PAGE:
The country of Australia recently announced its very own series of commemorative neon sign postage stamps – showcasing three of their historic neon signs.
The Skipping Girl, known as Little Aubrey, erected in 1936 as an advertisement for Skipping Girl Vinegar. The sign depicting a young girl playing jump-rope and instantly captured the eyes and hearts of all of Melbourne. The current sign erected in 1970 is not the original sign. The original was removed in 1968 when the company moved. Regarded as a local landmark, public outcry followed its removal. In response to this a campaign was undertaken to reinstate it. With the involvement of businessman John Benjamin, a new slightly smaller Little Audrey sign was reinstated on the roof of Benjamin's Crusader Plate Company, a short distance from its original location. Officially declared a Victorian Heritage Icon by the National Trust in 2007, the Skipping Girl Sign is the first animated neon sign in Australia and is included on the Victorian Heritage Register which lists the most significant places and objects. In 2012, Little Audrey was converted to solar power to skip 16,000 times every night powered by energy built up during the day from sunlight.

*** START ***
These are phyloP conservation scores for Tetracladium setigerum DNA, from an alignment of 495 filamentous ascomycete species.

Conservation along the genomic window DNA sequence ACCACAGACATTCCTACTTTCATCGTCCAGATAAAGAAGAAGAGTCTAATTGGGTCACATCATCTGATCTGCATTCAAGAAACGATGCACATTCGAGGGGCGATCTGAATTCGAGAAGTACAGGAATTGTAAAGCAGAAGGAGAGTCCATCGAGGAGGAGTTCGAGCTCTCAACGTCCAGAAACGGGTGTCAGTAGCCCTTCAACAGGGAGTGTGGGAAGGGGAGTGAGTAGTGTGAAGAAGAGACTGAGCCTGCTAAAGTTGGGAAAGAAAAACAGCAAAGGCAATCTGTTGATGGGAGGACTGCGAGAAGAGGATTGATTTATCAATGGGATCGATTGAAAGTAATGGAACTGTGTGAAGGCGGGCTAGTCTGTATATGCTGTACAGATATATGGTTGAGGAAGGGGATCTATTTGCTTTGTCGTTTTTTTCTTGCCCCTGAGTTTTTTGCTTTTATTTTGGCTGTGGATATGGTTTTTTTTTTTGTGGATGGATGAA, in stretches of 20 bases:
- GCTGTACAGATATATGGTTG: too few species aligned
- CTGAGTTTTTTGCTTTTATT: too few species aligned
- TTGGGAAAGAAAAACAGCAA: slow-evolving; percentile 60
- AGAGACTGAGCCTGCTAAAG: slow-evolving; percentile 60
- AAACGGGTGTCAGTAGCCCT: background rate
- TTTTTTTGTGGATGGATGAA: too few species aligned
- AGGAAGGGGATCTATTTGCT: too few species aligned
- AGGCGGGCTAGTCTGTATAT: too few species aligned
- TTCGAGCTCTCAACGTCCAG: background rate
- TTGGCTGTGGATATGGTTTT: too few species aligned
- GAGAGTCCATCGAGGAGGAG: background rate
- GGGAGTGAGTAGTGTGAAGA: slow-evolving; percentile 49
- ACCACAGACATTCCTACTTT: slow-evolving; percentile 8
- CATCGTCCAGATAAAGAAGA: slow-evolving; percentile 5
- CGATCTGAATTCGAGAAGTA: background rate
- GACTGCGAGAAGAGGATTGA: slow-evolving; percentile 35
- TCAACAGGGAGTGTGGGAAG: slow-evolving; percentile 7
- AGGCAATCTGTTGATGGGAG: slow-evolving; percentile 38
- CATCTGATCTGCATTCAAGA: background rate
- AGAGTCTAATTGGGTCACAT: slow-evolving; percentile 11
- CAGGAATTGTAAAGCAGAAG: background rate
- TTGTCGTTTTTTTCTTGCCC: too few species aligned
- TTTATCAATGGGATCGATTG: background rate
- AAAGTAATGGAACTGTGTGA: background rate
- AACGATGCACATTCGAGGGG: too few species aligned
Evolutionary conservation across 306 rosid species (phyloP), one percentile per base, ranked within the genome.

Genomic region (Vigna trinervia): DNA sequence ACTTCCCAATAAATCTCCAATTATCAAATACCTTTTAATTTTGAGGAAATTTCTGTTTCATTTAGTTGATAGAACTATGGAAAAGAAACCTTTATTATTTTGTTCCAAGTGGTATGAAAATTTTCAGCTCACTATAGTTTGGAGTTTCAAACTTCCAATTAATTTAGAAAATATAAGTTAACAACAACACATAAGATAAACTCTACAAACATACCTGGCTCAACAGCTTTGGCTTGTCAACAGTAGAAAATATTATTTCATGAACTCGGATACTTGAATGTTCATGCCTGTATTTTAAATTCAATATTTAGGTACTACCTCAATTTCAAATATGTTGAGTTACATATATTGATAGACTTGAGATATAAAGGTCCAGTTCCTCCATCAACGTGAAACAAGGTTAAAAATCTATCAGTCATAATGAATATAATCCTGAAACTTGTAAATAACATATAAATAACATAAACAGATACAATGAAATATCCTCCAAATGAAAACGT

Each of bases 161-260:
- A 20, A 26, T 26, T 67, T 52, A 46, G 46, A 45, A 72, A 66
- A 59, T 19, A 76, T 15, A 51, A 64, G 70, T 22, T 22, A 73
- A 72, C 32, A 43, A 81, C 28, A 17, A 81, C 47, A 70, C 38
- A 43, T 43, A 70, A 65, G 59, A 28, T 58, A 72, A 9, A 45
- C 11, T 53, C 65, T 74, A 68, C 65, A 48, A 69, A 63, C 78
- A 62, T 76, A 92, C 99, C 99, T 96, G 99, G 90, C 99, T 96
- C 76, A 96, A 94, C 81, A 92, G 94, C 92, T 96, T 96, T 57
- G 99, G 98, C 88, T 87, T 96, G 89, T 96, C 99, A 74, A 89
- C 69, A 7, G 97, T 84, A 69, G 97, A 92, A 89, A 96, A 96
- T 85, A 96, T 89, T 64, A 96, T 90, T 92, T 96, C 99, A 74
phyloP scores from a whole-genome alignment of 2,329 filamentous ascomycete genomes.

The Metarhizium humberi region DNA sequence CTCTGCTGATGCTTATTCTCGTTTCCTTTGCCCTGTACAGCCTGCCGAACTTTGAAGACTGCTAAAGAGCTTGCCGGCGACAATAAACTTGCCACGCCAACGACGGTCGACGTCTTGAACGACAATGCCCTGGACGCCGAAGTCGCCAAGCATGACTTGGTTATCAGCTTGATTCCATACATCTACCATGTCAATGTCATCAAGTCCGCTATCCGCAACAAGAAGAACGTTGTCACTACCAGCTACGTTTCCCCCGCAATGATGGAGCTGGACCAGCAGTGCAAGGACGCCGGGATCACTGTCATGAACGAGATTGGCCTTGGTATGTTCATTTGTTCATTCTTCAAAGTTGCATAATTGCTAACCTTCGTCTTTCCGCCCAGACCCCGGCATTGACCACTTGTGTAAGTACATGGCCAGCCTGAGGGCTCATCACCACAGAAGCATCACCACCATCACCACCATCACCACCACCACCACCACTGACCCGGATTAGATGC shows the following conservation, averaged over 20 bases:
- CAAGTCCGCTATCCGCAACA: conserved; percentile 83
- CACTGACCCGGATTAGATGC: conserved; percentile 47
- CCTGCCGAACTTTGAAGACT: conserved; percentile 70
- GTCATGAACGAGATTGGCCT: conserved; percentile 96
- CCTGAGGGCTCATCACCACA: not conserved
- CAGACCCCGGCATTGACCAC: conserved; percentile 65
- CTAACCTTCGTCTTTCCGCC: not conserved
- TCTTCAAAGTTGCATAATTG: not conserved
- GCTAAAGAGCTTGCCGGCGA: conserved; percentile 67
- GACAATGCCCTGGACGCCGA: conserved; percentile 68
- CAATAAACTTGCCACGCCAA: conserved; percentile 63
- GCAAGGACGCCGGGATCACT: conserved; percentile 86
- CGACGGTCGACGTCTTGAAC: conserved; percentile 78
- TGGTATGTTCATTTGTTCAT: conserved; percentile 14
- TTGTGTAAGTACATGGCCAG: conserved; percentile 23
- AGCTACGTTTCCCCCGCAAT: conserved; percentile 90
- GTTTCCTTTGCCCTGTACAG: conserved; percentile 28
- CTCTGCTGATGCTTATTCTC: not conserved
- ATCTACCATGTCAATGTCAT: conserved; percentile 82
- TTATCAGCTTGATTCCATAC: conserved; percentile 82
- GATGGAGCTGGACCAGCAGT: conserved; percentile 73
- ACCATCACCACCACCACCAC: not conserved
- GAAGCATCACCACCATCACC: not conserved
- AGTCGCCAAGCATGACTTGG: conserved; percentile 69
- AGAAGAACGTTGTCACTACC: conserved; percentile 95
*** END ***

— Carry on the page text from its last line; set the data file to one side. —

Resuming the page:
After World War II, Queenland's Gold Coast because a popular honeymooners destination. The Pink Poodle, built in 1967, to adorn the Pink Poodle Motel became synonymous with the surfers paradise. The motel was demolished in 2004, but the sign was saved and moved to a nearby location.
The Dandy Pig was erected in the 1950s for the Gippsland Co-operative Bacon Curing Company. The illuminated sign features a finely dressed Mr Pig in formal morning dress, doffing his top hat to welcome people to Dandenong, Victoria. After the company closed in 1983, the sign was placed in storage before being restored and re-erected at the Dandenong Market in 1993, as acknowledgement of the sign’s social, cultural and historical status.